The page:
Operation on the Wrong Body Part

Imagine taking your three-year-old child to have surgery to correct his lazy eye. Then, when your child comes out of the operating room, the doctor tells you she accidentally operated on the wrong eye because she “lost her sense of direction.” The Matlock family in Portland, Oregon was the latest victims of wrong site surgery. The anger and frustration the parents must have felt is incomprehensible. Naturally, they sued the hospital for medical malpractice.

Their story is not uncommon. Thousands of people fall victim to wrong site surgeries each year. The real prevalence of wrong site surgeries is unknown because there are no reporting standards, and thus, a there’s a huge underreporting issue.

One study published in the journal Archives of Surgery estimated that there are 2,217 wrong site surgeries performed each year. That’s approximately seven per day: an alarming number for what is called a “never event,” as in, these should never happen.

How can surgeons make such a blatant (and damaging) mistake?

The causes and contributing factors for wrong site surgeries are plentiful. According to Patient Safety and Quality: An Evidence-Based Handbook for Nurses, the three leading root causes are communication failure (70 percent), procedural noncompliance (64 percent), and leadership (46 percent).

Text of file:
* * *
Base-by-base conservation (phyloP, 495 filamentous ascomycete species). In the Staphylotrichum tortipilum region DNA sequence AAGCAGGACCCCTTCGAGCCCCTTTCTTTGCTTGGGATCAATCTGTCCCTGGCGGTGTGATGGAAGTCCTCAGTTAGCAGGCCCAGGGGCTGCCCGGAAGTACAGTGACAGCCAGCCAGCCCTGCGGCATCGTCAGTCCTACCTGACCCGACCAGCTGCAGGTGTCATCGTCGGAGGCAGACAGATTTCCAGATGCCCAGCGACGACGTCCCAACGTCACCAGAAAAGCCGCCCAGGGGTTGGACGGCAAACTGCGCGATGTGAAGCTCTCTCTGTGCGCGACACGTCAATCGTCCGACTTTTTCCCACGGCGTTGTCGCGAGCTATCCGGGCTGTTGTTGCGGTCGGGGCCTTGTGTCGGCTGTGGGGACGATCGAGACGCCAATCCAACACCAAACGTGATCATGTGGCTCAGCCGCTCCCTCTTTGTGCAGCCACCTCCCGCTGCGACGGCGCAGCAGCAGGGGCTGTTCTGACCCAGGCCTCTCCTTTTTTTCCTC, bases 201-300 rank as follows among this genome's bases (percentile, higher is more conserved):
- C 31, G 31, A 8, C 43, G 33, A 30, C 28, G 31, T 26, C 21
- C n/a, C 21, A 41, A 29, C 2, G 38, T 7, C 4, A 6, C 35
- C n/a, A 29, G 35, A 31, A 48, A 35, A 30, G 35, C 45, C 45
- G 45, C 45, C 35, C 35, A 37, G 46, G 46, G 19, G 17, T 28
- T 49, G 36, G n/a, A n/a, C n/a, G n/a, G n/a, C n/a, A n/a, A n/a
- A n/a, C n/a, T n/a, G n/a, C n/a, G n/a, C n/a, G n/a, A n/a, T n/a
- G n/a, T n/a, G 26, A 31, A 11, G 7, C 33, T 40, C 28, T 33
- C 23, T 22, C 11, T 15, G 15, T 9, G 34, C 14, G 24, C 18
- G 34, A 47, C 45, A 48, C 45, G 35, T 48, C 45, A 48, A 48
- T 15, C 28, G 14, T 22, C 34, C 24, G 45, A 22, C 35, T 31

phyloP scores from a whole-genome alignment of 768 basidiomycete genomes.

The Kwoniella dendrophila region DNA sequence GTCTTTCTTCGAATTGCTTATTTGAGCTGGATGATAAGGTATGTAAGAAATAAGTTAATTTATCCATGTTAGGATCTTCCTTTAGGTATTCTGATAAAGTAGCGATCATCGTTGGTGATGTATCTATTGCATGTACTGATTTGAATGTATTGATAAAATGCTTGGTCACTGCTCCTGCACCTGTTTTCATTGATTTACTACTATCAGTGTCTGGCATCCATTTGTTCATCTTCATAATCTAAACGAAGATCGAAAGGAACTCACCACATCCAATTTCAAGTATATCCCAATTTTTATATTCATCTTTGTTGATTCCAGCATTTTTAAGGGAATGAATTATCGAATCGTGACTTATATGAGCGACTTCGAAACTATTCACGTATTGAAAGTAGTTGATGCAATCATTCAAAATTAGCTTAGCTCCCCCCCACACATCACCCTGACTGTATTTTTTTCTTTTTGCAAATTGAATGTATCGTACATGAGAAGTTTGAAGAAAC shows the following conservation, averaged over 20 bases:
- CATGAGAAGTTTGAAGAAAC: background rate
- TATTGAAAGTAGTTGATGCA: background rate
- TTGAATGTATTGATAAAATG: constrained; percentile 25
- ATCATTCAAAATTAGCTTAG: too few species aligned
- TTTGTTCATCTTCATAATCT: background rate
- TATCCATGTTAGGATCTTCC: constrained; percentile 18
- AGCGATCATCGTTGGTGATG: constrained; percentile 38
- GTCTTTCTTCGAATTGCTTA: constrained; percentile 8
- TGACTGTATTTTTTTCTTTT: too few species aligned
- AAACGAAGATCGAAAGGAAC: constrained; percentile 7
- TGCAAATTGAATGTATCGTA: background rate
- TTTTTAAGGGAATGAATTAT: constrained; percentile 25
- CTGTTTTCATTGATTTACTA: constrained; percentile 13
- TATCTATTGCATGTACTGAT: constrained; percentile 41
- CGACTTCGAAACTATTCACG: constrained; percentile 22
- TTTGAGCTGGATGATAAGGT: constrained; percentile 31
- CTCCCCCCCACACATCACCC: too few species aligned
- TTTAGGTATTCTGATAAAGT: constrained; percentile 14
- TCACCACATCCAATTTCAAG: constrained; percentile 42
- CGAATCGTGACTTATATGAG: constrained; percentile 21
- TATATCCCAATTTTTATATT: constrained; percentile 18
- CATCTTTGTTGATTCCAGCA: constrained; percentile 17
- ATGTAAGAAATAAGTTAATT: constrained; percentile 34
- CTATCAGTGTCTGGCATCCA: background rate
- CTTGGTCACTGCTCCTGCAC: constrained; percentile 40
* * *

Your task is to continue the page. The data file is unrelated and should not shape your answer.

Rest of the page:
Especially, causes can be broken up into two categories.

  • System factors: Poor protocols for verifying the site of surgery; no operating room checklist; time pressure; use of unusual equipment; inadequate team credentials; weak organizational culture; lack of training; and poor or inadequate staffing.
  • Process factors: Inadequate patient assessment; failure to review medical records; poor planning; miscommunication among members of the surgical team and the patient; failing to include the patient and family when identifying the correct site; failing to clearly mark the correct operation site; noncompliance with procedures; and failure to recheck patient information before starting the operation.

Filing a Medical Malpractice Suit

Note, the above is a list of causes, not excuses. Wrong site surgeries are completely unacceptable. Surgeons and hospitals are supposed to provide patients with an acceptable level of care, and to do what they say they’re going to do. If they make a huge, careless mistake and wind up operating on the wrong body part, patients can and should hold the hospital responsible for the harm they’ve suffered.

If you or your loved one underwent a wrong site surgery, Cordisco & Saile LLC would like to speak with you. You may qualify to file a medical malpractice suit to recover the following.

  • Medical bills
  • Future corrective surgeries
  • Lost wages
  • Pain and suffering

Contact our office, Cordisco & Saile LLC in Pennsylvania, for a consultation: 215-642-2335 to discuss whether it is the doctor you hold liable or the hospital’s liability for mistakes a doctor makes in its facility.